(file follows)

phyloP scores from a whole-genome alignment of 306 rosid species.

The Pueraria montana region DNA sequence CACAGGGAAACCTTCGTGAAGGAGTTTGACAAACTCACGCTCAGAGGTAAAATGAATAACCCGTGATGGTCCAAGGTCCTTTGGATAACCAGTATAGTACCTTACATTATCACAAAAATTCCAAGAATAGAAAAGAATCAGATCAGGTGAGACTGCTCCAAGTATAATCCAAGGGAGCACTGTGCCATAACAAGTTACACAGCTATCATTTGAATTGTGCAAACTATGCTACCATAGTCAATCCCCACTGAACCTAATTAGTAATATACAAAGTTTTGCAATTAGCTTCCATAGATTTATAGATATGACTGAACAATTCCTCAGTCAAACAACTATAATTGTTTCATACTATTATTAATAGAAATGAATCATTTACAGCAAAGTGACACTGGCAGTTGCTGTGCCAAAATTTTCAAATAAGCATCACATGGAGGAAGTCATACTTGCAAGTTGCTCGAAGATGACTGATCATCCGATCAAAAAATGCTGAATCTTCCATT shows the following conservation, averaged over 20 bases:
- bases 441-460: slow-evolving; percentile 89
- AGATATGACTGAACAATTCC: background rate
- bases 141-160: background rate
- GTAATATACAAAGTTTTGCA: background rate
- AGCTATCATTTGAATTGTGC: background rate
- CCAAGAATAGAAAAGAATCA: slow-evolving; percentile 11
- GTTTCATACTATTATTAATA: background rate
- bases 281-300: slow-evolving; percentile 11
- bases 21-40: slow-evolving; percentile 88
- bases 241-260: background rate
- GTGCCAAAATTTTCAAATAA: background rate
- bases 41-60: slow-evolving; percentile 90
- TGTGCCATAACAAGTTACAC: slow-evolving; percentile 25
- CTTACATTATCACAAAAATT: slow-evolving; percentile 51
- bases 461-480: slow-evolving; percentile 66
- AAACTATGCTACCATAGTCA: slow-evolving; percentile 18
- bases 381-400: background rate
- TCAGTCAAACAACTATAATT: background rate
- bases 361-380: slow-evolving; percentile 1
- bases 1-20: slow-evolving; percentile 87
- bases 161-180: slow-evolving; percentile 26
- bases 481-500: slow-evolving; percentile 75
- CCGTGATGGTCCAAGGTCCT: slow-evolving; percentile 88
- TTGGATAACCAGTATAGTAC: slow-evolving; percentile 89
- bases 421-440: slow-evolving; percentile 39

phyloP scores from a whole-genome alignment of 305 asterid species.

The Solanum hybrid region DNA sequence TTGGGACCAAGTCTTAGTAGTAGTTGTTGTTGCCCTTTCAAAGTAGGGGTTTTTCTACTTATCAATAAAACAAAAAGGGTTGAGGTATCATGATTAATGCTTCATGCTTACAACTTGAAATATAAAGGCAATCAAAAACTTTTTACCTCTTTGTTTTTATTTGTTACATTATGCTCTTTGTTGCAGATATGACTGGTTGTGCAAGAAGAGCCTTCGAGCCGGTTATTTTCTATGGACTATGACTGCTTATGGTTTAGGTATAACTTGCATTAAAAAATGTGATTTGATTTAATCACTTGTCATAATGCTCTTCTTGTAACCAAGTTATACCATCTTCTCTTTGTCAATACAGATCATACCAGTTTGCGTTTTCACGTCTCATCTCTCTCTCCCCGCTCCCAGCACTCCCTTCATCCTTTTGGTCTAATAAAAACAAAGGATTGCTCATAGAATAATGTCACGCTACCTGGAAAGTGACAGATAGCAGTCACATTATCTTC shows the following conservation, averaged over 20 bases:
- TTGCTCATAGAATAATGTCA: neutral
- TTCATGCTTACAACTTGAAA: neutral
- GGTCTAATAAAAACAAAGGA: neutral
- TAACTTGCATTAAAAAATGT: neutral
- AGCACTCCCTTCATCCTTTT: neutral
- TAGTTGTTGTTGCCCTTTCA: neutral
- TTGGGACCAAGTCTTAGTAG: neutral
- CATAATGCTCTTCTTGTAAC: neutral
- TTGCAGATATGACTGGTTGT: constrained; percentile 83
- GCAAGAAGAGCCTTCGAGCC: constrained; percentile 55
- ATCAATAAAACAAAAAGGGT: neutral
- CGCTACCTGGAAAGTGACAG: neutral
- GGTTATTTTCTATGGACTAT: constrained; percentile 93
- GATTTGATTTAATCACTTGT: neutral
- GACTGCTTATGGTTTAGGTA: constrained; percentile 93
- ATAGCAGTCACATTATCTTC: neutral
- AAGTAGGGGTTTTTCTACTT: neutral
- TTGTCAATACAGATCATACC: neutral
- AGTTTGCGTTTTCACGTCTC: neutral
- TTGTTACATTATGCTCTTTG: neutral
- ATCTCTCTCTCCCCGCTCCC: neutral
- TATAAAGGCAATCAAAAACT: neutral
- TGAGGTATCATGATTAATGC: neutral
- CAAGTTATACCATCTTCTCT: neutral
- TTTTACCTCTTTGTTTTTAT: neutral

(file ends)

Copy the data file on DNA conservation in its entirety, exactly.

phyloP scores from a whole-genome alignment of 306 rosid species.

The Pueraria montana region DNA sequence CACAGGGAAACCTTCGTGAAGGAGTTTGACAAACTCACGCTCAGAGGTAAAATGAATAACCCGTGATGGTCCAAGGTCCTTTGGATAACCAGTATAGTACCTTACATTATCACAAAAATTCCAAGAATAGAAAAGAATCAGATCAGGTGAGACTGCTCCAAGTATAATCCAAGGGAGCACTGTGCCATAACAAGTTACACAGCTATCATTTGAATTGTGCAAACTATGCTACCATAGTCAATCCCCACTGAACCTAATTAGTAATATACAAAGTTTTGCAATTAGCTTCCATAGATTTATAGATATGACTGAACAATTCCTCAGTCAAACAACTATAATTGTTTCATACTATTATTAATAGAAATGAATCATTTACAGCAAAGTGACACTGGCAGTTGCTGTGCCAAAATTTTCAAATAAGCATCACATGGAGGAAGTCATACTTGCAAGTTGCTCGAAGATGACTGATCATCCGATCAAAAAATGCTGAATCTTCCATT shows the following conservation, averaged over 20 bases:
- bases 441-460: slow-evolving; percentile 89
- AGATATGACTGAACAATTCC: background rate
- bases 141-160: background rate
- GTAATATACAAAGTTTTGCA: background rate
- AGCTATCATTTGAATTGTGC: background rate
- CCAAGAATAGAAAAGAATCA: slow-evolving; percentile 11
- GTTTCATACTATTATTAATA: background rate
- bases 281-300: slow-evolving; percentile 11
- bases 21-40: slow-evolving; percentile 88
- bases 241-260: background rate
- GTGCCAAAATTTTCAAATAA: background rate
- bases 41-60: slow-evolving; percentile 90
- TGTGCCATAACAAGTTACAC: slow-evolving; percentile 25
- CTTACATTATCACAAAAATT: slow-evolving; percentile 51
- bases 461-480: slow-evolving; percentile 66
- AAACTATGCTACCATAGTCA: slow-evolving; percentile 18
- bases 381-400: background rate
- TCAGTCAAACAACTATAATT: background rate
- bases 361-380: slow-evolving; percentile 1
- bases 1-20: slow-evolving; percentile 87
- bases 161-180: slow-evolving; percentile 26
- bases 481-500: slow-evolving; percentile 75
- CCGTGATGGTCCAAGGTCCT: slow-evolving; percentile 88
- TTGGATAACCAGTATAGTAC: slow-evolving; percentile 89
- bases 421-440: slow-evolving; percentile 39

phyloP scores from a whole-genome alignment of 305 asterid species.

The Solanum hybrid region DNA sequence TTGGGACCAAGTCTTAGTAGTAGTTGTTGTTGCCCTTTCAAAGTAGGGGTTTTTCTACTTATCAATAAAACAAAAAGGGTTGAGGTATCATGATTAATGCTTCATGCTTACAACTTGAAATATAAAGGCAATCAAAAACTTTTTACCTCTTTGTTTTTATTTGTTACATTATGCTCTTTGTTGCAGATATGACTGGTTGTGCAAGAAGAGCCTTCGAGCCGGTTATTTTCTATGGACTATGACTGCTTATGGTTTAGGTATAACTTGCATTAAAAAATGTGATTTGATTTAATCACTTGTCATAATGCTCTTCTTGTAACCAAGTTATACCATCTTCTCTTTGTCAATACAGATCATACCAGTTTGCGTTTTCACGTCTCATCTCTCTCTCCCCGCTCCCAGCACTCCCTTCATCCTTTTGGTCTAATAAAAACAAAGGATTGCTCATAGAATAATGTCACGCTACCTGGAAAGTGACAGATAGCAGTCACATTATCTTC shows the following conservation, averaged over 20 bases:
- TTGCTCATAGAATAATGTCA: neutral
- TTCATGCTTACAACTTGAAA: neutral
- GGTCTAATAAAAACAAAGGA: neutral
- TAACTTGCATTAAAAAATGT: neutral
- AGCACTCCCTTCATCCTTTT: neutral
- TAGTTGTTGTTGCCCTTTCA: neutral
- TTGGGACCAAGTCTTAGTAG: neutral
- CATAATGCTCTTCTTGTAAC: neutral
- TTGCAGATATGACTGGTTGT: constrained; percentile 83
- GCAAGAAGAGCCTTCGAGCC: constrained; percentile 55
- ATCAATAAAACAAAAAGGGT: neutral
- CGCTACCTGGAAAGTGACAG: neutral
- GGTTATTTTCTATGGACTAT: constrained; percentile 93
- GATTTGATTTAATCACTTGT: neutral
- GACTGCTTATGGTTTAGGTA: constrained; percentile 93
- ATAGCAGTCACATTATCTTC: neutral
- AAGTAGGGGTTTTTCTACTT: neutral
- TTGTCAATACAGATCATACC: neutral
- AGTTTGCGTTTTCACGTCTC: neutral
- TTGTTACATTATGCTCTTTG: neutral
- ATCTCTCTCTCCCCGCTCCC: neutral
- TATAAAGGCAATCAAAAACT: neutral
- TGAGGTATCATGATTAATGC: neutral
- CAAGTTATACCATCTTCTCT: neutral
- TTTTACCTCTTTGTTTTTAT: neutral